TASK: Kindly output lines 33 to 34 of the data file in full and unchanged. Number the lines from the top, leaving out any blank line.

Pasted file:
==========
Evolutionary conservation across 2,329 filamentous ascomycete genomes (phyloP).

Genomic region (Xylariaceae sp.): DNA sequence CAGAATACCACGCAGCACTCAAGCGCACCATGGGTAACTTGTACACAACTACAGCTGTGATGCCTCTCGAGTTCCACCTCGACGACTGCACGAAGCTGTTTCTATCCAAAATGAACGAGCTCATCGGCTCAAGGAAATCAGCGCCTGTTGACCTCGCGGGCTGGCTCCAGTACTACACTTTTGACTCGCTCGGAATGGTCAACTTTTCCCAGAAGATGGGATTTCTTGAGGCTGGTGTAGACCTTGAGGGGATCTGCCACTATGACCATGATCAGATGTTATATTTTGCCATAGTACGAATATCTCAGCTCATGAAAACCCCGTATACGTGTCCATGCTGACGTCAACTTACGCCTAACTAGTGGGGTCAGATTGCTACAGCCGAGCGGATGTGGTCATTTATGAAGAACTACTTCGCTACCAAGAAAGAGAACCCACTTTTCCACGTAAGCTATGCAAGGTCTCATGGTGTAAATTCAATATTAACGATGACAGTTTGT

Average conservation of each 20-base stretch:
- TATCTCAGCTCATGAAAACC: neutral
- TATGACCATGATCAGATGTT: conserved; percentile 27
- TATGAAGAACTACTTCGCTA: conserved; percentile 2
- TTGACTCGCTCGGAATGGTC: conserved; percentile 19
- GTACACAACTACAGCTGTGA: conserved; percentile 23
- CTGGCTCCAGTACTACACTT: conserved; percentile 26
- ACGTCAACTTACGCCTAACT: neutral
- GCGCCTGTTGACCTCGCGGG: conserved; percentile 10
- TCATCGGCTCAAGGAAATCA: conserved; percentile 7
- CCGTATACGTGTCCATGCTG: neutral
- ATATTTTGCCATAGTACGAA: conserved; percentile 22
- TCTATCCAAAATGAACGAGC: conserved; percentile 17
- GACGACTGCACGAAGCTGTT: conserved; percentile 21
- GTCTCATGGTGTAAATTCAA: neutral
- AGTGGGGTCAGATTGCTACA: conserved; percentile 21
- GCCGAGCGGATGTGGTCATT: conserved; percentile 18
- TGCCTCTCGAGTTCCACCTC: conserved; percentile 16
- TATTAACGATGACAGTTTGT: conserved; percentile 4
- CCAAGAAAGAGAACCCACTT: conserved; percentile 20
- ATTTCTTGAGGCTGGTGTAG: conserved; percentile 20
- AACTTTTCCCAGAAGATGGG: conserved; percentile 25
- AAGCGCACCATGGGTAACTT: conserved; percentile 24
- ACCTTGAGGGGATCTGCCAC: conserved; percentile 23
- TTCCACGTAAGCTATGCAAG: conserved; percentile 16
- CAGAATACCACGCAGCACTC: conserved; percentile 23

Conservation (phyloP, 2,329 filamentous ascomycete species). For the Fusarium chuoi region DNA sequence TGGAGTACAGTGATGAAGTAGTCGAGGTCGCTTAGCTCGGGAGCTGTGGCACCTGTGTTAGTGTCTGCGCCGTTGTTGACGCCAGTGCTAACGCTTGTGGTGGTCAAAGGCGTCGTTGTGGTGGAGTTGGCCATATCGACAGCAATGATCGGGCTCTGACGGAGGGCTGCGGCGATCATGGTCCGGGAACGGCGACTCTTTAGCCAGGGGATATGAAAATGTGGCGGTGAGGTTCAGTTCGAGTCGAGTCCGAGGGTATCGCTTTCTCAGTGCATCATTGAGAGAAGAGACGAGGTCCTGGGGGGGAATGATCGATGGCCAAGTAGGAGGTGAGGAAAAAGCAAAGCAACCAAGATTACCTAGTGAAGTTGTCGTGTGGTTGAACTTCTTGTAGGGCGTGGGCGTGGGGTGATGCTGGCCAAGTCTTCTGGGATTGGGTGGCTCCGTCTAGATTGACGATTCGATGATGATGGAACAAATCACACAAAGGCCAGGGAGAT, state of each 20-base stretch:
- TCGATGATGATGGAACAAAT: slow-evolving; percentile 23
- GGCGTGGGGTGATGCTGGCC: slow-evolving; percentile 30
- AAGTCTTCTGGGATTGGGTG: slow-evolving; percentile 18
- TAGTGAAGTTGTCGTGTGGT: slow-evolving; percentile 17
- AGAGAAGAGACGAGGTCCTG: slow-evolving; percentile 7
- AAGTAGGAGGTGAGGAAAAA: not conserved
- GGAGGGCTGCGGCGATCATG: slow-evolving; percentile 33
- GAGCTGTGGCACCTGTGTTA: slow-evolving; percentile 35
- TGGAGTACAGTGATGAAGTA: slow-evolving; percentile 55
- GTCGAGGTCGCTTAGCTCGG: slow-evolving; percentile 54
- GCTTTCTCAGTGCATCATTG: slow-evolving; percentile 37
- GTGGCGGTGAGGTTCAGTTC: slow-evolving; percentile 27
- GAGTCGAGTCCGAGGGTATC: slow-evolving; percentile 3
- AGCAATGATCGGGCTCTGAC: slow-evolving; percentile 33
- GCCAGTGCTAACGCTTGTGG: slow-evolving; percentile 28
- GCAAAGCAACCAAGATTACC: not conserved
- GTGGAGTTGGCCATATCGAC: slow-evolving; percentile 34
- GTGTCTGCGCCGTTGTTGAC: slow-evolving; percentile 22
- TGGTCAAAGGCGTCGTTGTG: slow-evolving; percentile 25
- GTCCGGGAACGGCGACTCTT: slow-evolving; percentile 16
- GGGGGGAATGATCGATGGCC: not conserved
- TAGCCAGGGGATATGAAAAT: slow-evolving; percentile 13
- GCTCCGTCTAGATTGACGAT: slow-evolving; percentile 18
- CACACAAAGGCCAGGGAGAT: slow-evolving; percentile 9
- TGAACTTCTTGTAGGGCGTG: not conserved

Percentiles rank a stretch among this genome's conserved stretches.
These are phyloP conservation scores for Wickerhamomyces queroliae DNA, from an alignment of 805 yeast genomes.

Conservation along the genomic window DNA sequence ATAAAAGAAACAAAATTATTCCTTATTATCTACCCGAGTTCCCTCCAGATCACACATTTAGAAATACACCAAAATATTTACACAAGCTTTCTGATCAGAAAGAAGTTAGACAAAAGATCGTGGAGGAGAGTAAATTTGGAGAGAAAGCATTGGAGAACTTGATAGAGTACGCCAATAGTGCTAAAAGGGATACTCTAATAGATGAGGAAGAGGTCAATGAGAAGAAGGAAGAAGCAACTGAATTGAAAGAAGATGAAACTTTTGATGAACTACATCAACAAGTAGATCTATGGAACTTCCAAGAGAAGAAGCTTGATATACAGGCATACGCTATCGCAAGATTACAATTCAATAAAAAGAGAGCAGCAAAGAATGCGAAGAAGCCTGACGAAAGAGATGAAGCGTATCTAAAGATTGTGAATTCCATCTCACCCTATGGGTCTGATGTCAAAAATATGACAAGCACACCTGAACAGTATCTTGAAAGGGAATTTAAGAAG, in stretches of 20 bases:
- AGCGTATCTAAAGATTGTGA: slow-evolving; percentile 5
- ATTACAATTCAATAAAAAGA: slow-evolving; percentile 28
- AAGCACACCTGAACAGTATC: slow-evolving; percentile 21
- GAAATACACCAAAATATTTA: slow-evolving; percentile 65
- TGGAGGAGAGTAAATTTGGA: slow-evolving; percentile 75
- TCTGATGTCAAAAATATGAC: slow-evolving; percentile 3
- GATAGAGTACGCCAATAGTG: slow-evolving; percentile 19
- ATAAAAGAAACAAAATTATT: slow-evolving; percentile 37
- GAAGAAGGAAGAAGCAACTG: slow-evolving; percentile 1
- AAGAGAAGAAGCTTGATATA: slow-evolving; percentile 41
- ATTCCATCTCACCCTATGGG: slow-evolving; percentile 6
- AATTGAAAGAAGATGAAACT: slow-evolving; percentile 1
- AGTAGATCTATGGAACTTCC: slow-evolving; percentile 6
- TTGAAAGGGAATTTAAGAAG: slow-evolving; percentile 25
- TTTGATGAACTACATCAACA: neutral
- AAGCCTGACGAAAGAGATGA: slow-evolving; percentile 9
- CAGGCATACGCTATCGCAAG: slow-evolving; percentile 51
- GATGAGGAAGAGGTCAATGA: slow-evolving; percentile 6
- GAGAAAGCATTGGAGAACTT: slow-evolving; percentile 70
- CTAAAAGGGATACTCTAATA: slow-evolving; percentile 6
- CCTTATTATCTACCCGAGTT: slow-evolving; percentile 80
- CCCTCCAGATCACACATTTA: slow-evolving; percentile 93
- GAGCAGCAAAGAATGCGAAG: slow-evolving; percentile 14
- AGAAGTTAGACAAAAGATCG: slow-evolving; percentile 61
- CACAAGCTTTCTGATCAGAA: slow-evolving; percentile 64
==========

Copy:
- TAGTGAAGTTGTCGTGTGGT: slow-evolving; percentile 17
- AGAGAAGAGACGAGGTCCTG: slow-evolving; percentile 7